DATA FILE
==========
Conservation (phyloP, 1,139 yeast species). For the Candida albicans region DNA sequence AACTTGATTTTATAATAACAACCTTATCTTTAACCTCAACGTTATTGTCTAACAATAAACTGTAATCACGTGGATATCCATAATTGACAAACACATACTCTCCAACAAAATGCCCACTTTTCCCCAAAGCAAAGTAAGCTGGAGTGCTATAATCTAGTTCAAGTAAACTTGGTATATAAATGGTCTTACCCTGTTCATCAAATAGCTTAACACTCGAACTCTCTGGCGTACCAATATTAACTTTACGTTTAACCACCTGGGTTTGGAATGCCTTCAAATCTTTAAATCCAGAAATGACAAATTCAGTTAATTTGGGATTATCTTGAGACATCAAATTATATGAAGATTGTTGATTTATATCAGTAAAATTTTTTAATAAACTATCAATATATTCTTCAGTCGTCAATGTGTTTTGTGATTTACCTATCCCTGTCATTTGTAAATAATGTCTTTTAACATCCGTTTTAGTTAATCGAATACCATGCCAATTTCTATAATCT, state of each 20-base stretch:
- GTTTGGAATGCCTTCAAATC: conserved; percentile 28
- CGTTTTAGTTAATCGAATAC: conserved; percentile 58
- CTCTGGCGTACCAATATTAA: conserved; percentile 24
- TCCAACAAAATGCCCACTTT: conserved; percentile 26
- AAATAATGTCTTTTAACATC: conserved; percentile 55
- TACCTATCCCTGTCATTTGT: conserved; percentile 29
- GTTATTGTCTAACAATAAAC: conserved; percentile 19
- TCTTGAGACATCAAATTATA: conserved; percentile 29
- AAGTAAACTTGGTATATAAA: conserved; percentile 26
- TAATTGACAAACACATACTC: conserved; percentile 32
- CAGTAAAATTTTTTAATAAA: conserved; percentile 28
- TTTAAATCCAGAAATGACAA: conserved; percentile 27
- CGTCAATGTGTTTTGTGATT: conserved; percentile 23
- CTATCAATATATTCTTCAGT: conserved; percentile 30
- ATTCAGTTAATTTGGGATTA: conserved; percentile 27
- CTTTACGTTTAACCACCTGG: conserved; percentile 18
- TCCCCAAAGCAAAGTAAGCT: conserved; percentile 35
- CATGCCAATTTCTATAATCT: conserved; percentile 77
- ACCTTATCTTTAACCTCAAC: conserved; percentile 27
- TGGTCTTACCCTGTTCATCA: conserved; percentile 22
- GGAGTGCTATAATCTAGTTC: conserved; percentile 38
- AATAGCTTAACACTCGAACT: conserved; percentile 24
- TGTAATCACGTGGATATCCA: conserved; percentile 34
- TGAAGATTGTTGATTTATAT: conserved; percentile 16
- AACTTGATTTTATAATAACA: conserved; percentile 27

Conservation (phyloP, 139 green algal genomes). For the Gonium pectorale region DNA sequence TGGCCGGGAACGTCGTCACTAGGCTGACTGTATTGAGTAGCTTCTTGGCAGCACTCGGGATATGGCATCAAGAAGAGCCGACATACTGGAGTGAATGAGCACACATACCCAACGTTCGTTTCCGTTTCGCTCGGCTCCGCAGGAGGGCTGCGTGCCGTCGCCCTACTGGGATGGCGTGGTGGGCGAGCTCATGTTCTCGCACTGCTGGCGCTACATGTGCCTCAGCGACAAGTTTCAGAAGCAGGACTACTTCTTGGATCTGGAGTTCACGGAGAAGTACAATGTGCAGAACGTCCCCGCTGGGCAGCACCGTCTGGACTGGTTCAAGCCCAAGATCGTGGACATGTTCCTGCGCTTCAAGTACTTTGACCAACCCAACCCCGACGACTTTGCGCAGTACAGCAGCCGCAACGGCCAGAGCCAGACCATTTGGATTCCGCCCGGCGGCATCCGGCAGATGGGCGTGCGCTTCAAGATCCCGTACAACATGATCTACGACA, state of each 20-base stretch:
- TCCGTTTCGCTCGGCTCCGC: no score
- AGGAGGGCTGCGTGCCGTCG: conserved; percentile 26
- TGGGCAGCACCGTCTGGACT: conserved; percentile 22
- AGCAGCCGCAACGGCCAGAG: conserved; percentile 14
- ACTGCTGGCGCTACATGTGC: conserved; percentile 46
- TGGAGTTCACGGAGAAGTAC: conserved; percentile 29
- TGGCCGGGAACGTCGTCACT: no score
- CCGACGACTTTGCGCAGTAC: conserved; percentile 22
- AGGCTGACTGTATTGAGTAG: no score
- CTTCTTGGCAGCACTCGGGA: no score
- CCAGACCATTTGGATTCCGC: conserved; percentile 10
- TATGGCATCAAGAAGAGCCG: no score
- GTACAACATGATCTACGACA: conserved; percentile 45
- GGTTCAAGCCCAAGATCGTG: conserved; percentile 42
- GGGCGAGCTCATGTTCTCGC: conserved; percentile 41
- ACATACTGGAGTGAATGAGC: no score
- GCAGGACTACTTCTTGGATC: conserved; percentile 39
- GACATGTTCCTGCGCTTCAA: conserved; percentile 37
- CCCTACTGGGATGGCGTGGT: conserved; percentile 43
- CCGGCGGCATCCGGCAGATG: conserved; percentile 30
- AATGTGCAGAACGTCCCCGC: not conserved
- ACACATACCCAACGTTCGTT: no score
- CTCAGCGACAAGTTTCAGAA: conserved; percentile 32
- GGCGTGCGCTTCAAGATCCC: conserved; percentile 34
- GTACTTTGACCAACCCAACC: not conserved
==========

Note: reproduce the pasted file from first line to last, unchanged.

Conservation (phyloP, 1,139 yeast species). For the Candida albicans region DNA sequence AACTTGATTTTATAATAACAACCTTATCTTTAACCTCAACGTTATTGTCTAACAATAAACTGTAATCACGTGGATATCCATAATTGACAAACACATACTCTCCAACAAAATGCCCACTTTTCCCCAAAGCAAAGTAAGCTGGAGTGCTATAATCTAGTTCAAGTAAACTTGGTATATAAATGGTCTTACCCTGTTCATCAAATAGCTTAACACTCGAACTCTCTGGCGTACCAATATTAACTTTACGTTTAACCACCTGGGTTTGGAATGCCTTCAAATCTTTAAATCCAGAAATGACAAATTCAGTTAATTTGGGATTATCTTGAGACATCAAATTATATGAAGATTGTTGATTTATATCAGTAAAATTTTTTAATAAACTATCAATATATTCTTCAGTCGTCAATGTGTTTTGTGATTTACCTATCCCTGTCATTTGTAAATAATGTCTTTTAACATCCGTTTTAGTTAATCGAATACCATGCCAATTTCTATAATCT, state of each 20-base stretch:
- GTTTGGAATGCCTTCAAATC: conserved; percentile 28
- CGTTTTAGTTAATCGAATAC: conserved; percentile 58
- CTCTGGCGTACCAATATTAA: conserved; percentile 24
- TCCAACAAAATGCCCACTTT: conserved; percentile 26
- AAATAATGTCTTTTAACATC: conserved; percentile 55
- TACCTATCCCTGTCATTTGT: conserved; percentile 29
- GTTATTGTCTAACAATAAAC: conserved; percentile 19
- TCTTGAGACATCAAATTATA: conserved; percentile 29
- AAGTAAACTTGGTATATAAA: conserved; percentile 26
- TAATTGACAAACACATACTC: conserved; percentile 32
- CAGTAAAATTTTTTAATAAA: conserved; percentile 28
- TTTAAATCCAGAAATGACAA: conserved; percentile 27
- CGTCAATGTGTTTTGTGATT: conserved; percentile 23
- CTATCAATATATTCTTCAGT: conserved; percentile 30
- ATTCAGTTAATTTGGGATTA: conserved; percentile 27
- CTTTACGTTTAACCACCTGG: conserved; percentile 18
- TCCCCAAAGCAAAGTAAGCT: conserved; percentile 35
- CATGCCAATTTCTATAATCT: conserved; percentile 77
- ACCTTATCTTTAACCTCAAC: conserved; percentile 27
- TGGTCTTACCCTGTTCATCA: conserved; percentile 22
- GGAGTGCTATAATCTAGTTC: conserved; percentile 38
- AATAGCTTAACACTCGAACT: conserved; percentile 24
- TGTAATCACGTGGATATCCA: conserved; percentile 34
- TGAAGATTGTTGATTTATAT: conserved; percentile 16
- AACTTGATTTTATAATAACA: conserved; percentile 27

Conservation (phyloP, 139 green algal genomes). For the Gonium pectorale region DNA sequence TGGCCGGGAACGTCGTCACTAGGCTGACTGTATTGAGTAGCTTCTTGGCAGCACTCGGGATATGGCATCAAGAAGAGCCGACATACTGGAGTGAATGAGCACACATACCCAACGTTCGTTTCCGTTTCGCTCGGCTCCGCAGGAGGGCTGCGTGCCGTCGCCCTACTGGGATGGCGTGGTGGGCGAGCTCATGTTCTCGCACTGCTGGCGCTACATGTGCCTCAGCGACAAGTTTCAGAAGCAGGACTACTTCTTGGATCTGGAGTTCACGGAGAAGTACAATGTGCAGAACGTCCCCGCTGGGCAGCACCGTCTGGACTGGTTCAAGCCCAAGATCGTGGACATGTTCCTGCGCTTCAAGTACTTTGACCAACCCAACCCCGACGACTTTGCGCAGTACAGCAGCCGCAACGGCCAGAGCCAGACCATTTGGATTCCGCCCGGCGGCATCCGGCAGATGGGCGTGCGCTTCAAGATCCCGTACAACATGATCTACGACA, state of each 20-base stretch:
- TCCGTTTCGCTCGGCTCCGC: no score
- AGGAGGGCTGCGTGCCGTCG: conserved; percentile 26
- TGGGCAGCACCGTCTGGACT: conserved; percentile 22
- AGCAGCCGCAACGGCCAGAG: conserved; percentile 14
- ACTGCTGGCGCTACATGTGC: conserved; percentile 46
- TGGAGTTCACGGAGAAGTAC: conserved; percentile 29
- TGGCCGGGAACGTCGTCACT: no score
- CCGACGACTTTGCGCAGTAC: conserved; percentile 22
- AGGCTGACTGTATTGAGTAG: no score
- CTTCTTGGCAGCACTCGGGA: no score
- CCAGACCATTTGGATTCCGC: conserved; percentile 10
- TATGGCATCAAGAAGAGCCG: no score
- GTACAACATGATCTACGACA: conserved; percentile 45
- GGTTCAAGCCCAAGATCGTG: conserved; percentile 42
- GGGCGAGCTCATGTTCTCGC: conserved; percentile 41
- ACATACTGGAGTGAATGAGC: no score
- GCAGGACTACTTCTTGGATC: conserved; percentile 39
- GACATGTTCCTGCGCTTCAA: conserved; percentile 37
- CCCTACTGGGATGGCGTGGT: conserved; percentile 43
- CCGGCGGCATCCGGCAGATG: conserved; percentile 30
- AATGTGCAGAACGTCCCCGC: not conserved
- ACACATACCCAACGTTCGTT: no score
- CTCAGCGACAAGTTTCAGAA: conserved; percentile 32
- GGCGTGCGCTTCAAGATCCC: conserved; percentile 34
- GTACTTTGACCAACCCAACC: not conserved